Take the 2-minute tour ×
Stack Overflow is a question and answer site for professional and enthusiast programmers. It's 100% free.

I have an Excel file that contains a column full of dates in the dd/mm/yyyy format. When I try to import it using openrowset, it said that there was a datatype mismatch. I have a table where the date is defined as type date. Now, I know that the default date format in SQL Server is yyyy-mm-dd. How can I avoid this conflict? Is there a way I can make the default date type be dd/mm/yyyy? I need to do this import operation everyday and it has to be automated and so I cannot afford it to fail in between. I tried using sp_addlanguage to make it British as the default date type is dd/mm/yyyy there, but it didn't work :(. I'm using SQL Server 2008 and Windows 7, if that is of any help. Please help me out! Thanks!

share|improve this question
Would it help to change the date format in the excel file instead? or is that format ignored? –  Svish Mar 10 '11 at 10:53
@Svish: That is a fixed format that will come from elsewhere which cannot be messed with. –  CodingInCircles Mar 10 '11 at 10:56

1 Answer 1

up vote 1 down vote accepted

You could CONVERT the incoming data before you insert it. So, in the openrowset statement, where you select the field, you could surround it with a CONVERT statement. Here's an example:

print convert(date,'19/07/2010',103)

This is a UK style date, but if you run it you can see that it's converted it to SQL-friendly format.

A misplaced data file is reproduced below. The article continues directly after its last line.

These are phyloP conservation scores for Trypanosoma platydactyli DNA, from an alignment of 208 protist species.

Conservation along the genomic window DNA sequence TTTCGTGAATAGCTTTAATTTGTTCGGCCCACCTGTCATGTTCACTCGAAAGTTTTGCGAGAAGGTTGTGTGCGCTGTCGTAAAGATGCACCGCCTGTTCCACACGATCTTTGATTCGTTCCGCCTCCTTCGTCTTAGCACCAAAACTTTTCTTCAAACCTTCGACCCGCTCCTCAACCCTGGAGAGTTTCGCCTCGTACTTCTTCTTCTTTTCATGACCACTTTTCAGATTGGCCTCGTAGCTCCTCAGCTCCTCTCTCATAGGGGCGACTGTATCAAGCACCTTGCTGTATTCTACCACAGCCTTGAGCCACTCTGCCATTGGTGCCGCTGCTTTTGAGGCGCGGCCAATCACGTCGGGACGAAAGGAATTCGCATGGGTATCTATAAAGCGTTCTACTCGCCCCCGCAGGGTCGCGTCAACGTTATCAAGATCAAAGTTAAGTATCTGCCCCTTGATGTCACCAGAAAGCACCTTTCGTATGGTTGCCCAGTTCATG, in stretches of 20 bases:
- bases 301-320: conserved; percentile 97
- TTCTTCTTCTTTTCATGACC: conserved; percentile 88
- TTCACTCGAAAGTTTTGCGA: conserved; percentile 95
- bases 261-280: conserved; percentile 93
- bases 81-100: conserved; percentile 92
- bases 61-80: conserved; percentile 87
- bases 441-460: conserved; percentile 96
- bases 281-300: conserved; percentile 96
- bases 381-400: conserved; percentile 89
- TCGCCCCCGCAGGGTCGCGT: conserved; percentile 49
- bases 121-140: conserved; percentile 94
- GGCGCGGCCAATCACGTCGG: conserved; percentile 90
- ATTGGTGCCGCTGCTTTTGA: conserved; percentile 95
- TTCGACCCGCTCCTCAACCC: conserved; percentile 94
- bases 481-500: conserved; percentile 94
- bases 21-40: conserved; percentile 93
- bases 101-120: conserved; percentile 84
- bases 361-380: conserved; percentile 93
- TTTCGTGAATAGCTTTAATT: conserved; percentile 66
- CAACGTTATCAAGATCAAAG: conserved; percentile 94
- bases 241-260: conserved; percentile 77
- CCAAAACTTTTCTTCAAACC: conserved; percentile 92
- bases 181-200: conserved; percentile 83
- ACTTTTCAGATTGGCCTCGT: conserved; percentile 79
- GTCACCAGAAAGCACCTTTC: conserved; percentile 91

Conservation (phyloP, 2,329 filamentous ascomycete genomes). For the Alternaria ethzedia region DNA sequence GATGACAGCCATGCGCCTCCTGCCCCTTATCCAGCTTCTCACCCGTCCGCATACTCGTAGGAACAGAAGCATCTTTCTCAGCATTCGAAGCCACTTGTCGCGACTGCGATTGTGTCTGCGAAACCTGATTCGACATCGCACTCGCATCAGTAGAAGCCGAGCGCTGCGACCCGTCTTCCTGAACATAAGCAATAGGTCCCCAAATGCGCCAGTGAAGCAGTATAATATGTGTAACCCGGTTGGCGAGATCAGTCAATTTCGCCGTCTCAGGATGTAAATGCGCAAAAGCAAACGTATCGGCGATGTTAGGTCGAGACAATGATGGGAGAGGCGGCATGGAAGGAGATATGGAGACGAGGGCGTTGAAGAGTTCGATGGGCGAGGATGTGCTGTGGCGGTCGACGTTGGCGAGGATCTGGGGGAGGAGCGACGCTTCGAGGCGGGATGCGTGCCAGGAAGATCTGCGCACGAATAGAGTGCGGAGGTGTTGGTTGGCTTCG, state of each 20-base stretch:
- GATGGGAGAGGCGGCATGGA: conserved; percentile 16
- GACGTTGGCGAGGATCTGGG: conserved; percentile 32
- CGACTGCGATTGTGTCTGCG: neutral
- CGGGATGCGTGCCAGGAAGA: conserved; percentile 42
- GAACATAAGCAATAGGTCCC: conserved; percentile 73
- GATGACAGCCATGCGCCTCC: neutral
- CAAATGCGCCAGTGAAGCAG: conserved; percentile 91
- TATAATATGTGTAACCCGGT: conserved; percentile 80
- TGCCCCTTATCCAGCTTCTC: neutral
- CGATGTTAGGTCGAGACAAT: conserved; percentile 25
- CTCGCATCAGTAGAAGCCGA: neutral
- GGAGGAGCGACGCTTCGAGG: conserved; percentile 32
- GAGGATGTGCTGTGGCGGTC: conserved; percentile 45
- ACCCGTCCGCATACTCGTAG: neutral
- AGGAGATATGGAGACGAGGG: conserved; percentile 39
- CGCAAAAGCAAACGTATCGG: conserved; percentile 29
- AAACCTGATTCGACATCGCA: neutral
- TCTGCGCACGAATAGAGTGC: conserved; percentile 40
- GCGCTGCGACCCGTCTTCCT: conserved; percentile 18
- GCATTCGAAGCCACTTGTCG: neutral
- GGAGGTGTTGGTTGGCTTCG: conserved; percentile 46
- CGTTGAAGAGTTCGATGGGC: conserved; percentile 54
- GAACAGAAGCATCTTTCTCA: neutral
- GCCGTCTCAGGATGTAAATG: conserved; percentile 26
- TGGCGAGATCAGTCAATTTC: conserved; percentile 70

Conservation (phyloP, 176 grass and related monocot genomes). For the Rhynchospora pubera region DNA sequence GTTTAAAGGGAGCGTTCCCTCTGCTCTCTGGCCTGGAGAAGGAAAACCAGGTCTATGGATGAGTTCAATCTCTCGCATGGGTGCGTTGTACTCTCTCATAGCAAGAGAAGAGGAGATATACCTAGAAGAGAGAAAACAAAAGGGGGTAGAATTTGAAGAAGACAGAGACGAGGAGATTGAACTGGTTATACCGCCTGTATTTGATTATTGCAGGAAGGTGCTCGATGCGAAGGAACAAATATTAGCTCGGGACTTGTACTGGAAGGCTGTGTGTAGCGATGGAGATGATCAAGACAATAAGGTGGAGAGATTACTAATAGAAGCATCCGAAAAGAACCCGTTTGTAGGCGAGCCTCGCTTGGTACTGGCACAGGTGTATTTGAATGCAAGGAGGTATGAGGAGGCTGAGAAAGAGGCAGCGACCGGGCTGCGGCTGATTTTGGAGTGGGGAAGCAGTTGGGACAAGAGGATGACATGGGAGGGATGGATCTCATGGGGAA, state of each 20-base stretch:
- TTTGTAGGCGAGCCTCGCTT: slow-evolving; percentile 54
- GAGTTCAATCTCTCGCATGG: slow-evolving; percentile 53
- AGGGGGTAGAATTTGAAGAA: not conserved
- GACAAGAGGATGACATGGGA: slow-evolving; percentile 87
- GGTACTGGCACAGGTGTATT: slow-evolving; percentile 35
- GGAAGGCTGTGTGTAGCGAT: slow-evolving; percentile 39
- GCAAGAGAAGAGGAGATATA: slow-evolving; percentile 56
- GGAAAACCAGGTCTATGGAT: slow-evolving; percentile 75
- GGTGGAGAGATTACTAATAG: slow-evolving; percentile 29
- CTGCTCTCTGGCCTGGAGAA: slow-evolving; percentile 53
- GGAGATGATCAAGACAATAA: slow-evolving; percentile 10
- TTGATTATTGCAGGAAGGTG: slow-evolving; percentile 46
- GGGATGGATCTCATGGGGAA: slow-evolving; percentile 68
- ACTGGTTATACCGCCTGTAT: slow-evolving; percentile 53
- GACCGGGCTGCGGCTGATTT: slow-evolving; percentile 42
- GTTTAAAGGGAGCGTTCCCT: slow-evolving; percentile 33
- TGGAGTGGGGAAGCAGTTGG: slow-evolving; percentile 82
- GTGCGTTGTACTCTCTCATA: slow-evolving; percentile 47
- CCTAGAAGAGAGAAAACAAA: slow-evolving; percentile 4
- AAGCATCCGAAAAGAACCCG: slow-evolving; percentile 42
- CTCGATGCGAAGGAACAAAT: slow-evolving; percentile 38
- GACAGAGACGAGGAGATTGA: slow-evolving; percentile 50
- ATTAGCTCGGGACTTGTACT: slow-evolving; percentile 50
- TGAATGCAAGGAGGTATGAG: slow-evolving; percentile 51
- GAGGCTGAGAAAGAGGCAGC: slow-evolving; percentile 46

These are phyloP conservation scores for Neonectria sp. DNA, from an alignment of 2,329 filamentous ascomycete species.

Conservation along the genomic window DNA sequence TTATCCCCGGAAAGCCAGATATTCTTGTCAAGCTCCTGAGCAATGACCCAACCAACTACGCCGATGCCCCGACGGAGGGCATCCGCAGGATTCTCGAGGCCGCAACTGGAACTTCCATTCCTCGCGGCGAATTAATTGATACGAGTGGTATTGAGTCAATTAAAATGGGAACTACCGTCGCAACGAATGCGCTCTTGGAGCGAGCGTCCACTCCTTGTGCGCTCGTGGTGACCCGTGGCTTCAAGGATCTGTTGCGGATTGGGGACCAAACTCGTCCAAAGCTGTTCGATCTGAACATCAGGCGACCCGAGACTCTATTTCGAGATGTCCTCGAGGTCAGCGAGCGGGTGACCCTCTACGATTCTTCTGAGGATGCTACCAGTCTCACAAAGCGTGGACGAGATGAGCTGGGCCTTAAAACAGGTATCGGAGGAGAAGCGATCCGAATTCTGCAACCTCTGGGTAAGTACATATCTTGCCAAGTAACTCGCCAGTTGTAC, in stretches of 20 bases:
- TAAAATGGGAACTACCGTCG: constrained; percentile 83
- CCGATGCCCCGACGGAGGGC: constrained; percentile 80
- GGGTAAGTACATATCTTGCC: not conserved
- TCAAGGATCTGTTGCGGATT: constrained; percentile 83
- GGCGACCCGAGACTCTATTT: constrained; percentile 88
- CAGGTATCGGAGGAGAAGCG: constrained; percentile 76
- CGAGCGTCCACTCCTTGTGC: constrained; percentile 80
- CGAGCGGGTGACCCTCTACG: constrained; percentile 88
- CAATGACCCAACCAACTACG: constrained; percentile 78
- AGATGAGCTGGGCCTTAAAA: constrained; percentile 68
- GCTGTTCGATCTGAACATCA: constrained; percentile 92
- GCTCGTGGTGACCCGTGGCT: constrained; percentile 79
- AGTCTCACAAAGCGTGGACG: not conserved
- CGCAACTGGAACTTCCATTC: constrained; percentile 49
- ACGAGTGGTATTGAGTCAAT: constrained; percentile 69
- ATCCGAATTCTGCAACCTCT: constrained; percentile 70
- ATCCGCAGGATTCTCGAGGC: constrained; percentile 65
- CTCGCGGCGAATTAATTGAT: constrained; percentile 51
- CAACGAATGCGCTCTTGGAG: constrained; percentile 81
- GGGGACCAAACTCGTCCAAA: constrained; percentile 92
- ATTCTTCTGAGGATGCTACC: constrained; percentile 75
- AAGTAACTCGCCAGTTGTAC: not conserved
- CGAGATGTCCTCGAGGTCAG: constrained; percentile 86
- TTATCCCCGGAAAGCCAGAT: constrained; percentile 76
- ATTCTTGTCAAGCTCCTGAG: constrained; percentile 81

share|improve this answer
@Tom: I have the following SQL query: SELECT * FROM OPENROWSET('Microsoft.Jet.OLEDB.4.0', 'Excel 8.0;IMEX=1;HDR=NO;DATABASE=D:\Nemmadi Project\Dummy Bank Statement.xls', 'Select * from [Sheet1$]') Where should I add the CONVERT statement? Additionally, I could successfully insert it via a bulk insert when it was in a CSV format. The date in the file is of the format: 01/03/2011 (1st March 2011). I did: set language 'british english' bulk insert bank_report from 'D:\Nemmadi Project\Dummy Bank Statement.csv' with (firstrow=2, maxerrors=0, FIELDTERMINATOR = ',', ROWTERMINATOR = '\n') –  CodingInCircles Mar 10 '11 at 11:26
@Tom: But when I view the table, the date was inserted as: 2011-03-01 00:00:00.000. What to do about this? While defining the table, when I tried to make the date column as a DATE type, the BULLK INSERT refused to work, working only when I made it DATETIME. Any workarounds? –  CodingInCircles Mar 10 '11 at 11:29
Firstly, instead of selecting *, if you specify the actual rows (you'll see the names in the row header once you've done a *). Let's assume they are: Field1,Field2,Field3 and that Field2 is the date column. Then you can re-write the statement: SELECT Field1, CONVERT(date,Field2,103), Field3 FROM OPENROWSET... This would be my preferred method, rather than messing with the language settings...but if it's working for you.. –  Tom Morgan Mar 10 '11 at 11:53
@Tom: Thanks for the tip! It works only when in the CSV format. Also, do you have any advice on the DATETIME/DATE conflict? –  CodingInCircles Mar 10 '11 at 11:55
you should find that the CONVERT above will produce something that can go into either a date or datetime, I would have though. So it's odd that it doesn't. I'm getting a bit confused now.. which of the statements are you using now? –  Tom Morgan Mar 10 '11 at 13:37

Your Answer


By posting your answer, you agree to the privacy policy and terms of service.

Not the answer you're looking for? Browse other questions tagged or ask your own question.